FDA approves Mylan drug as first biosimilar to Amgen’s Neulasta

(Reuters) – Mylan NV on Monday beat a clutch of drugmakers racing to get a biosimilar version of Amgen Inc’s drug, Neulasta, to market, with U.S. health regulators approving its version of the blockbuster infection-fighting treatment.

Mylan’s shares rose 5.4 percent to $40.57 after the bell, while Amgen fell 1.8 percent to $182.02.

Neulasta, which is used to fight infections in cancer patients, brought Amgen revenue of $4.53 billion last year and accounted for nearly 21 percent of total product sales.

In 2017, the FDA declined to approve Mylan’s copycat version of the drug, Fulphila, and asked for more data related to manufacturing facilities of the company and its partner Biocon.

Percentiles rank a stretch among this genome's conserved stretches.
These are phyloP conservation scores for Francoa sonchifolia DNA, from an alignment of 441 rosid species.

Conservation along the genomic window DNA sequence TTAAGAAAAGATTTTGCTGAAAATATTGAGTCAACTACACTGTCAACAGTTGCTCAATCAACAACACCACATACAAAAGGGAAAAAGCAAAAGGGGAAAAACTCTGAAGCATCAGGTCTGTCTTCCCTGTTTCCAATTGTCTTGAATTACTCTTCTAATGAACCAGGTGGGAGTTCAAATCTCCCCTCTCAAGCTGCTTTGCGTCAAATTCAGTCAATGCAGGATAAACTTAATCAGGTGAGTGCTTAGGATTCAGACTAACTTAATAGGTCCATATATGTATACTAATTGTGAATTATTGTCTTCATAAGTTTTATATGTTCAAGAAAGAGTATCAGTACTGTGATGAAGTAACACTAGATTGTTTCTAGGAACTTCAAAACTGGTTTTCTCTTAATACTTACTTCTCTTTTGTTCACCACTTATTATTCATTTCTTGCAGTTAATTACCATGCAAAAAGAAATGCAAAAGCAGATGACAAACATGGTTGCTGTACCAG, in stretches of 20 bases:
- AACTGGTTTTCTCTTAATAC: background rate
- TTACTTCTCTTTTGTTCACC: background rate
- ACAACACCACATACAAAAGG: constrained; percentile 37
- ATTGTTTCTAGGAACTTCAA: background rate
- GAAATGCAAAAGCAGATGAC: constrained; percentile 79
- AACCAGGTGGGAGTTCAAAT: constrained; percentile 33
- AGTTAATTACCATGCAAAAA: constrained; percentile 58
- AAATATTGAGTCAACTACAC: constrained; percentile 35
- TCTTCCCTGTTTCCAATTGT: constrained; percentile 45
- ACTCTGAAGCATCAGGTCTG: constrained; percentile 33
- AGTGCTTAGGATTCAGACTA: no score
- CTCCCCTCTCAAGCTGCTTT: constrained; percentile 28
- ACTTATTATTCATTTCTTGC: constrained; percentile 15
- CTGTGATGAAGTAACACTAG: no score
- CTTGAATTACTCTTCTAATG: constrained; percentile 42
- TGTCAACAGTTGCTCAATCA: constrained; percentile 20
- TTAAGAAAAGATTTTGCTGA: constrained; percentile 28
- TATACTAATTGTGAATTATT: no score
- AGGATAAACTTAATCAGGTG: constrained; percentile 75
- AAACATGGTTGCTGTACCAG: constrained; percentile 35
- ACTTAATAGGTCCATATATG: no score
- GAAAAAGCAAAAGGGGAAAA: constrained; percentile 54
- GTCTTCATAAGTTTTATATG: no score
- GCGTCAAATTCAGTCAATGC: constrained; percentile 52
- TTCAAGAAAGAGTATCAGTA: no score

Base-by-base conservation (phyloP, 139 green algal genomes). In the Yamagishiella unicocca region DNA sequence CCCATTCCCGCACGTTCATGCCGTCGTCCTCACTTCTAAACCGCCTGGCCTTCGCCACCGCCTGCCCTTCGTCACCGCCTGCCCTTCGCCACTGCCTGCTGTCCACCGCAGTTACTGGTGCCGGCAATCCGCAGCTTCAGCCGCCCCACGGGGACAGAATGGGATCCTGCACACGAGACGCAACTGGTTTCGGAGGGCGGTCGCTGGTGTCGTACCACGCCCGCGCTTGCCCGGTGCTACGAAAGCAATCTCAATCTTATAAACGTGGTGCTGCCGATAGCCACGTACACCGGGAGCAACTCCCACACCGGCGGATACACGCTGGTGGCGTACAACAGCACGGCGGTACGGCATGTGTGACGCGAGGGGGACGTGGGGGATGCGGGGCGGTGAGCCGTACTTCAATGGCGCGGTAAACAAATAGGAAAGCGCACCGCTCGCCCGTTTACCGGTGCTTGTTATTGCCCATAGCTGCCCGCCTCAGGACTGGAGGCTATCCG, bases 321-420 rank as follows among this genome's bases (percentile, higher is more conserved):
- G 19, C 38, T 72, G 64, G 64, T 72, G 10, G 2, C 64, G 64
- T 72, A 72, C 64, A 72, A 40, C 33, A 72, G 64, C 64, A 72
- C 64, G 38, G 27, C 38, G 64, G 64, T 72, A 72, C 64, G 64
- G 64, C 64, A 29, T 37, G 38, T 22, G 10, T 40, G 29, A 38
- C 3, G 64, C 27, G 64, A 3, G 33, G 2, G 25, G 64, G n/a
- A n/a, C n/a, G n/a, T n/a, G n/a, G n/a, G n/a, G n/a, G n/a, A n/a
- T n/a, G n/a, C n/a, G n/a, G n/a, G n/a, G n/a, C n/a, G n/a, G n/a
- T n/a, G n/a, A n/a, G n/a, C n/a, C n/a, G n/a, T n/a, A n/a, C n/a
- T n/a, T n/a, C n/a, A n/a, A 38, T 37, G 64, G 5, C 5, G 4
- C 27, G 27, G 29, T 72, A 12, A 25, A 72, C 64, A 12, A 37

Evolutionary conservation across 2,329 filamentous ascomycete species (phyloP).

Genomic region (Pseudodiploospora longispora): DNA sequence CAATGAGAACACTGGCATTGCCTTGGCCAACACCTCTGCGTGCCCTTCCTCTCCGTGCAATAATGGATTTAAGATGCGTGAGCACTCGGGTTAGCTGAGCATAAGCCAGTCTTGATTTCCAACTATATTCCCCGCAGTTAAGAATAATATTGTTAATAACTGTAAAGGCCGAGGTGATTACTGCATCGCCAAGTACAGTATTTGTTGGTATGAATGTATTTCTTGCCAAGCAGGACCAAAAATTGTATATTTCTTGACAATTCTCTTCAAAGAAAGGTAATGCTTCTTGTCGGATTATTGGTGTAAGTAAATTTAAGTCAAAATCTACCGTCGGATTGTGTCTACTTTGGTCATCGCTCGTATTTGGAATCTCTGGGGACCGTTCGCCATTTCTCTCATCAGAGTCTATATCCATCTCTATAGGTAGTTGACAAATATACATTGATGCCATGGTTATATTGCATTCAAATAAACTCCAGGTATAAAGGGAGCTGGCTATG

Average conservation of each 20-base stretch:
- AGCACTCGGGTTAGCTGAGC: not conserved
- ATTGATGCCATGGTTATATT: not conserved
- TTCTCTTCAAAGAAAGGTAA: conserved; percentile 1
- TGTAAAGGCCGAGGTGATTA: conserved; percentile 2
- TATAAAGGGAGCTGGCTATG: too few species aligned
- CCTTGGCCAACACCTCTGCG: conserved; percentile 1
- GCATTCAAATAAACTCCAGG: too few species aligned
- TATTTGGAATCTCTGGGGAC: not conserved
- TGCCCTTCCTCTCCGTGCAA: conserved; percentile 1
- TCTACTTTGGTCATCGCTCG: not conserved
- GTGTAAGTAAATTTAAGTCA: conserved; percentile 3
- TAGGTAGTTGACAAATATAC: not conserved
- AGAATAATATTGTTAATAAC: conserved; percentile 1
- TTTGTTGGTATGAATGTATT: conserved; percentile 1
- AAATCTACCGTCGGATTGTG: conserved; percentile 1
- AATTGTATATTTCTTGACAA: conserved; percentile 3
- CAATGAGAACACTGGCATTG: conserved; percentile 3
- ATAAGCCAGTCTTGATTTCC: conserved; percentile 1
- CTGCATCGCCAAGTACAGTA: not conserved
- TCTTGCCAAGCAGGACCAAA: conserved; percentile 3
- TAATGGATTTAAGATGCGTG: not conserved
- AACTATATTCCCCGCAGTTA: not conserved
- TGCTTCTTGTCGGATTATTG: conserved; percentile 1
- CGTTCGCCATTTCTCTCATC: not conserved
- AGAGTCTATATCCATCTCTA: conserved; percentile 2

Biologic drugs such as Neulasta are made inside living cells, and it is impossible to make exact generic copies. As a result, regulators are approving products deemed “similar” enough as biologics, in the hope that they increase competition in the market and help reduce soaring branded drug prices.

Mylan’s Fulphila can cause serious side effects including a rupture of the spleen, acute respiratory distress syndrome, and serious allergic reactions, the FDA said

The FDA has previously rejected biosimilars to Neulasta from Novartis AG and Coherus BioSciences Inc.

Reporting by Tamara Mathias in Bengaluru; Editing by Maju Samuel

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